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More corruptions in the Philippines exposed

>> Monday, February 7, 2011

This story is guaranteed to make your stomach turn upside down. The revelation is increasing and growing but I'm more dying to know the ending. Will these corruptions ever stop? President Noynoy, we are watching you and your promises to stop corruption in the Philippines. I hope and pray that you are different from the others.

MANILA, Philippines - The wives of generals allegedly had their share in the largesse illegally drawn from military funds for their husbands, enabling them to travel in style, go on shopping sprees, and buy houses in the United States.

At a Senate hearing yesterday, Senate President Pro-Tempore Jinggoy Estrada presented photographs of two houses supposedly bought by Erlinda Yambao Ligot in California when her husband, Lt. Gen. Jacinto Ligot, was the military comptroller.

Ligot was the AFP comptroller when Angelo Reyes was Armed Forces chief of staff.

The hearing was on the plea bargain deal between former military comptroller Carlos Garcia and the Ombudsman.

There are eight houses in the US – mostly in California – in Mrs. Ligot’s name, Estrada said, citing records.

During the hearing, Estrada confronted General Ligot about the two houses in his wife’s name, which included a house at 7102 Stanton Avenue, Buena Park, California, purchased for $183,168 in 2002.

Prior to this, Estrada presented to Ligot some photos of a huge house at 1240 Cabernet Circle, South Anaheim, California, reportedly purchased by Mrs. Ligot on Dec. 23, 2003. The Anaheim property was worth $504,000.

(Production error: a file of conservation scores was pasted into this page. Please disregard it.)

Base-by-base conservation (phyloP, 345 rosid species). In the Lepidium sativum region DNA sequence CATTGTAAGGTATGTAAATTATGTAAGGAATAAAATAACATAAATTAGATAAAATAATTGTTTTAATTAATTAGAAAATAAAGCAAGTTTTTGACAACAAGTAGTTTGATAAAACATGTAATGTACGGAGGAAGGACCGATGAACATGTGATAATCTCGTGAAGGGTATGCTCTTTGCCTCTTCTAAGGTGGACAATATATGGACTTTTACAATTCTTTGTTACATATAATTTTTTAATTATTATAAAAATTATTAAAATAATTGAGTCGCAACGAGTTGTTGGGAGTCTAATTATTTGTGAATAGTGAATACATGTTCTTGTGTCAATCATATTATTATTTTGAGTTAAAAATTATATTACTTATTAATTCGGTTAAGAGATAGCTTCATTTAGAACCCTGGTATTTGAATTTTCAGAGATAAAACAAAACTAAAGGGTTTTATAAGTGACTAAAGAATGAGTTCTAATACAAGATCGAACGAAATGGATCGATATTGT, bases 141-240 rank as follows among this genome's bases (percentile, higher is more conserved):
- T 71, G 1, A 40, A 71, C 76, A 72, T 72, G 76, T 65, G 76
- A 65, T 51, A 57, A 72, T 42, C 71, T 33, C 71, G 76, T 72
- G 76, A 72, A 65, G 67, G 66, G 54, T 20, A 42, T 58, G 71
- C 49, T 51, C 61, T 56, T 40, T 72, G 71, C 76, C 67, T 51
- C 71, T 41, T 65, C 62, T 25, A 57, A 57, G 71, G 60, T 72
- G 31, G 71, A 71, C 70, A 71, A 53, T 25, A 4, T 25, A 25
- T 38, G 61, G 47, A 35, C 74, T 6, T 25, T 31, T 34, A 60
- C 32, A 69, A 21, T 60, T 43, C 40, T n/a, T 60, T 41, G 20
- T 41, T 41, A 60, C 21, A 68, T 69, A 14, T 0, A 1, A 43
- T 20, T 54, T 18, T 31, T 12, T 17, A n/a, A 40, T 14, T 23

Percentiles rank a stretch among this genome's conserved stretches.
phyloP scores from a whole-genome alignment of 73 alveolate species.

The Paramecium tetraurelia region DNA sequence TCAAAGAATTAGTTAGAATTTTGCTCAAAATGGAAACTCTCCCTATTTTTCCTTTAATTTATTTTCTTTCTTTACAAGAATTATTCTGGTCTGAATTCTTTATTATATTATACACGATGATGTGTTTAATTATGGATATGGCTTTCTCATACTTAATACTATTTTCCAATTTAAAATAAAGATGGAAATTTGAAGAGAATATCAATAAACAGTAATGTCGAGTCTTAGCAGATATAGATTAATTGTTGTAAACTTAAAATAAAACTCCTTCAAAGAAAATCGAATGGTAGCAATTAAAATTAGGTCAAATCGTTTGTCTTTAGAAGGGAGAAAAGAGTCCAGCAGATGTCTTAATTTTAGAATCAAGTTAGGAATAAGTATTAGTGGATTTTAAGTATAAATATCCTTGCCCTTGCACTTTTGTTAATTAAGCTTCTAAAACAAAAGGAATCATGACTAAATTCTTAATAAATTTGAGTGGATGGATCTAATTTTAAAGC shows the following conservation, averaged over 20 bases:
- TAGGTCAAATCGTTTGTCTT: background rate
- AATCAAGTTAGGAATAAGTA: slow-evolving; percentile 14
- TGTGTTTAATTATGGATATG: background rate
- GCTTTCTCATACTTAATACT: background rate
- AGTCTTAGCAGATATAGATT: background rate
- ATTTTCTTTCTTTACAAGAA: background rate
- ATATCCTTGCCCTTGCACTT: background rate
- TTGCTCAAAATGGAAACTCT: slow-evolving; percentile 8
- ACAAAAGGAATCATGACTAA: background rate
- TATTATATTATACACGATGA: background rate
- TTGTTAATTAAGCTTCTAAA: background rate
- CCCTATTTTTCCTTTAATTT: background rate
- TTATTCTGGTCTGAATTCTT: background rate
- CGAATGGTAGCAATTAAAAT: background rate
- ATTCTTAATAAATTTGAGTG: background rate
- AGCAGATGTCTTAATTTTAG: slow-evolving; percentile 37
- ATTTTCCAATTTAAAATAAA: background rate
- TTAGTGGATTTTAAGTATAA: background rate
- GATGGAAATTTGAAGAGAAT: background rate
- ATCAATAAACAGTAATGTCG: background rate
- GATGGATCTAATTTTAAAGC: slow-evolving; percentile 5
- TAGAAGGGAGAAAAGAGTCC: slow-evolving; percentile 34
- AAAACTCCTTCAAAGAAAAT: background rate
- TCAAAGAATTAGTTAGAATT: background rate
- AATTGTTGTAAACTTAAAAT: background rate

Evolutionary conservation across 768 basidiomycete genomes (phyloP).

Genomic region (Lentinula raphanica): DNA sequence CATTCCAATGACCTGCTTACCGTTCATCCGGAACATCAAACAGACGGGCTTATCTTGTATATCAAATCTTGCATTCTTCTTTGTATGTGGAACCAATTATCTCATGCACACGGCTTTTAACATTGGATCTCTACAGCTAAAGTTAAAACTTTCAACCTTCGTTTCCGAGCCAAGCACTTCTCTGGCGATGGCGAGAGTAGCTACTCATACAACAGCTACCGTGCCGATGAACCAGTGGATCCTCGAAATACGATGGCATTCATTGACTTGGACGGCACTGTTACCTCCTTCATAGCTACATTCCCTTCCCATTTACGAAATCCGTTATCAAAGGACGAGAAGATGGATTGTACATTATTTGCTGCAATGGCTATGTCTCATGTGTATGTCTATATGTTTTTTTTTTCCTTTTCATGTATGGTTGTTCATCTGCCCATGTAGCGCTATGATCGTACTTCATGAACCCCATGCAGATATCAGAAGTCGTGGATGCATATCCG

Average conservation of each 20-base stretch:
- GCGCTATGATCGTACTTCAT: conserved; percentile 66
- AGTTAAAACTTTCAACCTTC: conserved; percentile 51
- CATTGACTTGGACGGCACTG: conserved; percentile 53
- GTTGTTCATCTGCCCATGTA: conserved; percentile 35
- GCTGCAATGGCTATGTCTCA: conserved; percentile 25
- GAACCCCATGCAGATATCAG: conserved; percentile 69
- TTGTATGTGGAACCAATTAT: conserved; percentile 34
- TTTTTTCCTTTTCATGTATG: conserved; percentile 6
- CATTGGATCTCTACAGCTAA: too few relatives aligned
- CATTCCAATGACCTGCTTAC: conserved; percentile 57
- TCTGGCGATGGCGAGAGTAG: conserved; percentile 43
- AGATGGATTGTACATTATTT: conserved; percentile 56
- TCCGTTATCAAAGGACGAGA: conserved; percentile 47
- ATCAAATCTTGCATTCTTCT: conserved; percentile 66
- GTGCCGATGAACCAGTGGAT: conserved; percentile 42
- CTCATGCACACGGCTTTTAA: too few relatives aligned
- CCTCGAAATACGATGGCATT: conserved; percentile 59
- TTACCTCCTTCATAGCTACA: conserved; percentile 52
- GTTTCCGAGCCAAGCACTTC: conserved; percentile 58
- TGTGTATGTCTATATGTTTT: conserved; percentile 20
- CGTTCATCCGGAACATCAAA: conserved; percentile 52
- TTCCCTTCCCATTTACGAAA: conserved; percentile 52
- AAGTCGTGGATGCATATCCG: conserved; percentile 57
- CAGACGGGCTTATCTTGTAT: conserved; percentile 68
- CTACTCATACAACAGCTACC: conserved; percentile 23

Ligot said he was not familiar with the houses in the photos presented to him by the senator.

“You’re not familiar?” Estrada asked.

“This is the first time I saw this house,” Ligot replied.

Estrada said he had documents to show that Mrs. Ligot was the seventh owner of the house in South Cabernet Circle while the same Mrs. Ligot was the 22nd owner of the Stanton property.

Ligot claimed he was himself surprised when the properties mentioned were included in the complaint against him before the Ombudsman.

When Estrada asked Ligot whether he had ever discussed with his wife where she had gotten the money to buy the houses, Ligot invoked his right against self-incrimination.
He said the properties were subject of forfeiture cases against him before the Sandiganbayan.
“What did you do when you received the information coming from the Ombudsman that you have properties allegedly bought by your wife in the US?” Estrada asked.
Ligot said he asked his wife, “What happened? That was how I recalled saying. Because we really do not have anything about these houses.”
Ligot said he couldn’t recall how the conversation with his wife ended because she went hysterical on learning of the charges from the Ombudsman.
Dummy
Estrada said he had information that Mrs. Ligot may have been used as a dummy by the wife of Angelo Reyes – her usual travel companion – in the case of the Anaheim property.
“You weren’t aware about the properties as you said. Although, I do not wish to confirm this, I want to hear it from you. May nagsabi, ginawa lang dummy ang misis sa pagbili ng second property (Somebody claimed that your wife was used as dummy for the purchase of the second property). The first, in Buena Park in Stanton (street), that’s really yours,” Estrada said in Filipino. “Yung Anaheim, ay kay Mrs. Reyes daw ho iyon. Nilagay lang daw ho sa pangalan ng misis niyo (The one is Anaheim is Mrs. Reyes’ but it’s in your wife’s name). How true it that?”